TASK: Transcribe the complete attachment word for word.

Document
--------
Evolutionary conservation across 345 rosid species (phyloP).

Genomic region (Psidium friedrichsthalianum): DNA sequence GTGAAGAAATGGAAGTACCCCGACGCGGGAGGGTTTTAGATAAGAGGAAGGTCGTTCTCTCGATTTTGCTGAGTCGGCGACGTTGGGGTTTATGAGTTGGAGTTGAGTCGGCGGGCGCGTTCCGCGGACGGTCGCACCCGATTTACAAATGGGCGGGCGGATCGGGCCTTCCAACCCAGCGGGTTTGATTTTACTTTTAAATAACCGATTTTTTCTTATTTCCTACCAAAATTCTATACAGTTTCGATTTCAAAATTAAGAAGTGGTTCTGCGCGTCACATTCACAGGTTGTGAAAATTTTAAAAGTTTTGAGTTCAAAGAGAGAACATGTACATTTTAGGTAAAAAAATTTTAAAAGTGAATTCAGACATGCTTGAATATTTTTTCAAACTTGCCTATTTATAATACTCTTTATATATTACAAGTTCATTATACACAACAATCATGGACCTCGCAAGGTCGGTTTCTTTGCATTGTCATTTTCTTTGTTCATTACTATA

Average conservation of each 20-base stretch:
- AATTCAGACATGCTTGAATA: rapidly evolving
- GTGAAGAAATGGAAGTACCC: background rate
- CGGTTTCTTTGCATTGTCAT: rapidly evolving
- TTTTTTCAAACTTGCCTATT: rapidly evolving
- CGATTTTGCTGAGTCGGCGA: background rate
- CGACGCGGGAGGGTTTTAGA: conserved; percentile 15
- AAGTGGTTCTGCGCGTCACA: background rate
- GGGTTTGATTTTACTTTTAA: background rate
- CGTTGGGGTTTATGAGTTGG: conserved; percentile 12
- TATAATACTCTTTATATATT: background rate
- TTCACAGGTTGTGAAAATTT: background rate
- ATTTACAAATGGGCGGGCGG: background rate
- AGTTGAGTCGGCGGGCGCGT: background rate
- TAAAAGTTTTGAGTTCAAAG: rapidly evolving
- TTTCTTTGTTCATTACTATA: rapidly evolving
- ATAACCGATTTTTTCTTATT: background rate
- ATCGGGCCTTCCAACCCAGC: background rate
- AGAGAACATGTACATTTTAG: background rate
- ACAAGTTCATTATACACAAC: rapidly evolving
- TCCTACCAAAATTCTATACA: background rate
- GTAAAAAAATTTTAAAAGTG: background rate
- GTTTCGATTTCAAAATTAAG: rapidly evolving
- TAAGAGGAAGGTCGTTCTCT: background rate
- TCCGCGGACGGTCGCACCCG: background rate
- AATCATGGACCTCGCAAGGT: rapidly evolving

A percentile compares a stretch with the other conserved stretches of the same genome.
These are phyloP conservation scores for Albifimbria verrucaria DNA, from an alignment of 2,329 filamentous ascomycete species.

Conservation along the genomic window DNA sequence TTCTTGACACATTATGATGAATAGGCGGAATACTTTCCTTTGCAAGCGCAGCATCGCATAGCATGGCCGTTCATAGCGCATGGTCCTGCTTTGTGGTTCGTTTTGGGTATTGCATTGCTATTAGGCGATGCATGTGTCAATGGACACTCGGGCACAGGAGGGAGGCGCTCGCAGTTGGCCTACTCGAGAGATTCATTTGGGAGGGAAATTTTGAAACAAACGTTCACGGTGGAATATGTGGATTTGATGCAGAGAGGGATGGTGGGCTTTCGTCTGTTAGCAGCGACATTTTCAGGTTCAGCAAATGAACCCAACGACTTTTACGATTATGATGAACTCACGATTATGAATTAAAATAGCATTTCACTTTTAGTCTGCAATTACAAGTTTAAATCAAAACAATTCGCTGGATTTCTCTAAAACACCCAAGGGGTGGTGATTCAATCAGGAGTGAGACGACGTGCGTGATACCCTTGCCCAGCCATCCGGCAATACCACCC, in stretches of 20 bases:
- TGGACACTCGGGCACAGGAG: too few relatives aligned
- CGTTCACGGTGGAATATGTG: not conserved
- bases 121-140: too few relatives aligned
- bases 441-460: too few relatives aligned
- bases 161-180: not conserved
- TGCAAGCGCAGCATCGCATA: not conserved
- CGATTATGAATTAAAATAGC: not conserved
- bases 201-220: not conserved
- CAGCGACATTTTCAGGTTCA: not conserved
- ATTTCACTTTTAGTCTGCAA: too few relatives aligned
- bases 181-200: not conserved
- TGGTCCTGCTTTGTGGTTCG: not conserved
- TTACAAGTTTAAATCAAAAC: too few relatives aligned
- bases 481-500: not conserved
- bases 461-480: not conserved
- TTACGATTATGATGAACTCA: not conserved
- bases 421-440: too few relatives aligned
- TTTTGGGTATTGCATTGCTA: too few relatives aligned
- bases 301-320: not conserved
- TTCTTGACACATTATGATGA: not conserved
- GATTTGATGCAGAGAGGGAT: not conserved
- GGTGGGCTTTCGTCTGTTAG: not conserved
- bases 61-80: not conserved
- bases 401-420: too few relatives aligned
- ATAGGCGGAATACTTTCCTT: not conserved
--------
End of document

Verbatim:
Evolutionary conservation across 345 rosid species (phyloP).

Genomic region (Psidium friedrichsthalianum): DNA sequence GTGAAGAAATGGAAGTACCCCGACGCGGGAGGGTTTTAGATAAGAGGAAGGTCGTTCTCTCGATTTTGCTGAGTCGGCGACGTTGGGGTTTATGAGTTGGAGTTGAGTCGGCGGGCGCGTTCCGCGGACGGTCGCACCCGATTTACAAATGGGCGGGCGGATCGGGCCTTCCAACCCAGCGGGTTTGATTTTACTTTTAAATAACCGATTTTTTCTTATTTCCTACCAAAATTCTATACAGTTTCGATTTCAAAATTAAGAAGTGGTTCTGCGCGTCACATTCACAGGTTGTGAAAATTTTAAAAGTTTTGAGTTCAAAGAGAGAACATGTACATTTTAGGTAAAAAAATTTTAAAAGTGAATTCAGACATGCTTGAATATTTTTTCAAACTTGCCTATTTATAATACTCTTTATATATTACAAGTTCATTATACACAACAATCATGGACCTCGCAAGGTCGGTTTCTTTGCATTGTCATTTTCTTTGTTCATTACTATA

Average conservation of each 20-base stretch:
- AATTCAGACATGCTTGAATA: rapidly evolving
- GTGAAGAAATGGAAGTACCC: background rate
- CGGTTTCTTTGCATTGTCAT: rapidly evolving
- TTTTTTCAAACTTGCCTATT: rapidly evolving
- CGATTTTGCTGAGTCGGCGA: background rate
- CGACGCGGGAGGGTTTTAGA: conserved; percentile 15
- AAGTGGTTCTGCGCGTCACA: background rate
- GGGTTTGATTTTACTTTTAA: background rate
- CGTTGGGGTTTATGAGTTGG: conserved; percentile 12
- TATAATACTCTTTATATATT: background rate
- TTCACAGGTTGTGAAAATTT: background rate
- ATTTACAAATGGGCGGGCGG: background rate
- AGTTGAGTCGGCGGGCGCGT: background rate
- TAAAAGTTTTGAGTTCAAAG: rapidly evolving
- TTTCTTTGTTCATTACTATA: rapidly evolving
- ATAACCGATTTTTTCTTATT: background rate
- ATCGGGCCTTCCAACCCAGC: background rate
- AGAGAACATGTACATTTTAG: background rate
- ACAAGTTCATTATACACAAC: rapidly evolving
- TCCTACCAAAATTCTATACA: background rate
- GTAAAAAAATTTTAAAAGTG: background rate
- GTTTCGATTTCAAAATTAAG: rapidly evolving
- TAAGAGGAAGGTCGTTCTCT: background rate
- TCCGCGGACGGTCGCACCCG: background rate
- AATCATGGACCTCGCAAGGT: rapidly evolving

A percentile compares a stretch with the other conserved stretches of the same genome.
These are phyloP conservation scores for Albifimbria verrucaria DNA, from an alignment of 2,329 filamentous ascomycete species.

Conservation along the genomic window DNA sequence TTCTTGACACATTATGATGAATAGGCGGAATACTTTCCTTTGCAAGCGCAGCATCGCATAGCATGGCCGTTCATAGCGCATGGTCCTGCTTTGTGGTTCGTTTTGGGTATTGCATTGCTATTAGGCGATGCATGTGTCAATGGACACTCGGGCACAGGAGGGAGGCGCTCGCAGTTGGCCTACTCGAGAGATTCATTTGGGAGGGAAATTTTGAAACAAACGTTCACGGTGGAATATGTGGATTTGATGCAGAGAGGGATGGTGGGCTTTCGTCTGTTAGCAGCGACATTTTCAGGTTCAGCAAATGAACCCAACGACTTTTACGATTATGATGAACTCACGATTATGAATTAAAATAGCATTTCACTTTTAGTCTGCAATTACAAGTTTAAATCAAAACAATTCGCTGGATTTCTCTAAAACACCCAAGGGGTGGTGATTCAATCAGGAGTGAGACGACGTGCGTGATACCCTTGCCCAGCCATCCGGCAATACCACCC, in stretches of 20 bases:
- TGGACACTCGGGCACAGGAG: too few relatives aligned
- CGTTCACGGTGGAATATGTG: not conserved
- bases 121-140: too few relatives aligned
- bases 441-460: too few relatives aligned
- bases 161-180: not conserved
- TGCAAGCGCAGCATCGCATA: not conserved
- CGATTATGAATTAAAATAGC: not conserved
- bases 201-220: not conserved
- CAGCGACATTTTCAGGTTCA: not conserved
- ATTTCACTTTTAGTCTGCAA: too few relatives aligned
- bases 181-200: not conserved
- TGGTCCTGCTTTGTGGTTCG: not conserved
- TTACAAGTTTAAATCAAAAC: too few relatives aligned
- bases 481-500: not conserved
- bases 461-480: not conserved
- TTACGATTATGATGAACTCA: not conserved
- bases 421-440: too few relatives aligned
- TTTTGGGTATTGCATTGCTA: too few relatives aligned
- bases 301-320: not conserved
- TTCTTGACACATTATGATGA: not conserved
- GATTTGATGCAGAGAGGGAT: not conserved
- GGTGGGCTTTCGTCTGTTAG: not conserved
- bases 61-80: not conserved
- bases 401-420: too few relatives aligned
- ATAGGCGGAATACTTTCCTT: not conserved